You have a right to a safe, respectful and inclusive environment free from bullying regardless of your personal characteristics or background. You also have a right to report bullying and not be victimised for doing so.
More support services are available on this page.
What is bullying?
Bullying is repeated unreasonable behaviour directed at an individual or group that creates a risk to their health and safety. The behaviour can include actions of an individual or a group, and often involves the bully or bullies inappropriately asserting power.
While bullying is often a repeated behaviour, one-off instances can be considered bullying too. Examples of bullying include:
- verbal or written abuse. This includes abusive, insulting, belittling, intimidating or offensive language, spreading of rumours, teasing, and displaying offensive posters or graffiti
- threatening physical behaviour including physical gestures and unwelcomed physical contact
- excluding someone from a group (e.g. study group) either online or offline where it is unreasonable to do so
- offensive or intimidating initiation practices
- non-constructive criticism about academic performance including derogatory, demeaning and insulting remarks
- cyberbullying such as abusive and inappropriate emails or social media posts
- unwelcomed interference with an individual’s belongings.
Some statistics (Australia)
- 27 per cent of young people (16-24 years) experience bullying.
- 10 per cent of young people (16-24 years) experience cyberbullying.
- 88 per cent of bullies are known to the victim.
- 65 per cent of victims ignore the bullying, 35 per cent retaliate.
Source: Beyond Blue, 2014
What can I do about bullying?
If you are experiencing bullying, here are some steps you can take.
Take action to stop the behaviour
- If you feel comfortable to do so, tell the person that their behaviour is inappropriate and unwelcomed.
- Ask the person to stop the behaviour using a strong, assertive tone.
- Ignore the bullying – turn your back and walk away.
- Block the person on social media and ask them to remove any offensive content.
- Do not respond to messages.
Seek advice and support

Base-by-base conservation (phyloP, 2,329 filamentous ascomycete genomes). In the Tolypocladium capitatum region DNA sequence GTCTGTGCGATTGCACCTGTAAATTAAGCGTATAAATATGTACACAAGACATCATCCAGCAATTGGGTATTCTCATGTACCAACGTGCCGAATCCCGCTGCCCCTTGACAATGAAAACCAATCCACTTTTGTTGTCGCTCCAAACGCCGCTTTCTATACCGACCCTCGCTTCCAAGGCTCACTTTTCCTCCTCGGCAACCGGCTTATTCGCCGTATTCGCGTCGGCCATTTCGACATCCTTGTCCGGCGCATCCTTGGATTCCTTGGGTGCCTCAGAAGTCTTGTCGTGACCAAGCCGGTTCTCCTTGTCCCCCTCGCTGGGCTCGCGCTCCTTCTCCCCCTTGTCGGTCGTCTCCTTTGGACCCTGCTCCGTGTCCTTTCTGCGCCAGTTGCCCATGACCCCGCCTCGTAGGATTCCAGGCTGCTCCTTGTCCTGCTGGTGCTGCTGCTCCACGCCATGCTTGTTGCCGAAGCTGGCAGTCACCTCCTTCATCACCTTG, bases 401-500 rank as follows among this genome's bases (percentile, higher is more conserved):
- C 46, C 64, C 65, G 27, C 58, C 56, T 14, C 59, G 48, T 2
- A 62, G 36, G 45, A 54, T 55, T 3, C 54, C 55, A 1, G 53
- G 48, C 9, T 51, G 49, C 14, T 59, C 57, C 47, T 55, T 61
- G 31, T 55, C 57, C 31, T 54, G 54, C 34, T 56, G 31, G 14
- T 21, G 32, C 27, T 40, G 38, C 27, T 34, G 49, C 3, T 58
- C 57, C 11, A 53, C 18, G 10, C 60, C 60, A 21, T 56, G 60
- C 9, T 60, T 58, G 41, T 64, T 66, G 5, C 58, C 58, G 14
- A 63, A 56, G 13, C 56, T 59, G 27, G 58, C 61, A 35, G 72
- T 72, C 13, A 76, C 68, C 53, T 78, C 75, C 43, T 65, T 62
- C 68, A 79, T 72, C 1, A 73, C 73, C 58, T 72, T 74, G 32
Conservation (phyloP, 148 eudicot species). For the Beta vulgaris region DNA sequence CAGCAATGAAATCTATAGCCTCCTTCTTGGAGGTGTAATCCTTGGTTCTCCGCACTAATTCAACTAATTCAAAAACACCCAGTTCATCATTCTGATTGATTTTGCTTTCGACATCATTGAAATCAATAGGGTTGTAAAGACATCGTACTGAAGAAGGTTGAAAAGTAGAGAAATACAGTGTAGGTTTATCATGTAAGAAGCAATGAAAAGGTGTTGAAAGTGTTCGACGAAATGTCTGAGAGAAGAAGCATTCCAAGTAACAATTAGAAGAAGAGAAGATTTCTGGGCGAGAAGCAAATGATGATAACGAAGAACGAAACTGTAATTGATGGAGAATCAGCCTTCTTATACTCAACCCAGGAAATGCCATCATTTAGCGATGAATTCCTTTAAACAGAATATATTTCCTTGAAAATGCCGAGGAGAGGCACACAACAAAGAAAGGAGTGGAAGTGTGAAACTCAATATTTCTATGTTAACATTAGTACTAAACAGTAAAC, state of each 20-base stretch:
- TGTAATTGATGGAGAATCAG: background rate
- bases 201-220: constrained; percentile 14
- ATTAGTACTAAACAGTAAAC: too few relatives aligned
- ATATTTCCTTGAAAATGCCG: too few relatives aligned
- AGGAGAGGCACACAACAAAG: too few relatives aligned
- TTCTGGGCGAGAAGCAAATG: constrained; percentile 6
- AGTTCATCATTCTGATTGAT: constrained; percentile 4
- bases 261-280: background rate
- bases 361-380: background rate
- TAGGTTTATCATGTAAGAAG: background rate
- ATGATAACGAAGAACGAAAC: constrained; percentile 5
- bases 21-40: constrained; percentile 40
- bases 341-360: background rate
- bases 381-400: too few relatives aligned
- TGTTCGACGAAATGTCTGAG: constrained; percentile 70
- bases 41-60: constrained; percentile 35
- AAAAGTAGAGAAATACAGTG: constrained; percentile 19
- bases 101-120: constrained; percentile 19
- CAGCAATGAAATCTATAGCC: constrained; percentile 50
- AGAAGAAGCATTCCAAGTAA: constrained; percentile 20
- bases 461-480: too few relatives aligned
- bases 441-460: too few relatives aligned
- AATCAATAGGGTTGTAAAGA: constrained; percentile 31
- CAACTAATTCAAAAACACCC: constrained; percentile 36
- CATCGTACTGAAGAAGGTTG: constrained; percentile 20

- Tell trusted people in your support network that you are being bullied and how it’s affecting you. This may include friends, family, neighbours, work mates, or peers/staff at university. Seek their advice on how to respond.
- Seek professional support and advice.
- Stay positive. Focus on the things you do well, and the people you like who care about you.
- Spend time with people you like and doing things you enjoy.
Record and report the behaviour
- Make a note of all instances of bullying including the date, time, place, names and witnesses present.
- Describe the behaviour that is upsetting you and the impact it has had (e.g. taking time off study).
- Keep any evidence, e.g. copies of messages, photos, or online conversations.
- Report offensive content on social media to the social media site.
- Report bullying behaviour to Swinburne e.g. teaching or professional staff, security services, or Safer Community.
- If you fear for your safety or feel threatened, report the behaviour to police.
Help others by being an active bystander
If you witness someone experiencing bullying, you can help the situation as an active bystander.
- Interrupt the behaviour and distract from the situation if safe to do so.
- Talk privately to the person being bullied and ask if they are ok.
- Talk privately to the person acting inappropriately.
- Bring the behaviour to the attention of others and intervene as a group.
- Get help from somebody with authority (e.g. teaching staff or security services).
- Do not become violent.
- Call for help (security services: +61 3 9214 3333 or emergency services: 000).
- Listen and support the person being bullied. Empower them to seek help and report the behaviour.
What help can I get now?
No matter where, when or what happened, support is always available.
Swinburne support services
We offer a range of support services and resources that you can access. Our staff will provide safe, non-judgmental, caring and sensitive support, which focuses on your needs.
Advice, support, intervention, and risk management if you experience or witness concerning behaviours on or off campus. To report concerning behaviour email firstname.lastname@example.org or complete the online incident reporting form.
Swinburne security services
Contact campus security services for emergencies on campus or for a security officer escort. Call +61 3 9214 3333.
Counselling and psychological services
If you are struggling with a personal, emotional or mental health difficulty, whether related to your studies or your life away from university, counselling may help. Register and make an appointment with Swinburne’s counselling services on +61 3 9214 8025.
Crisis line – out of hours
The Swinburne crisis line is available to help 24 hours a day on weekends and public holidays, and outside business hours on weekdays (before 9am and after 5pm). Call 1300 854 144 or text 0488 884 145.
Independent advocacy service
Swinburne Student Life provides an independent advocacy service including policy advice, support and guidance in academic issues. They advocate for best outcomes in complaints, grievances, appeals and misconduct hearings. Call +61 3 9214 5445 or email email@example.com.
Other support services
Australian Human Rights Commission
A confidential, free and secure space to chat to qualified youth mental health professionals at eheadspace.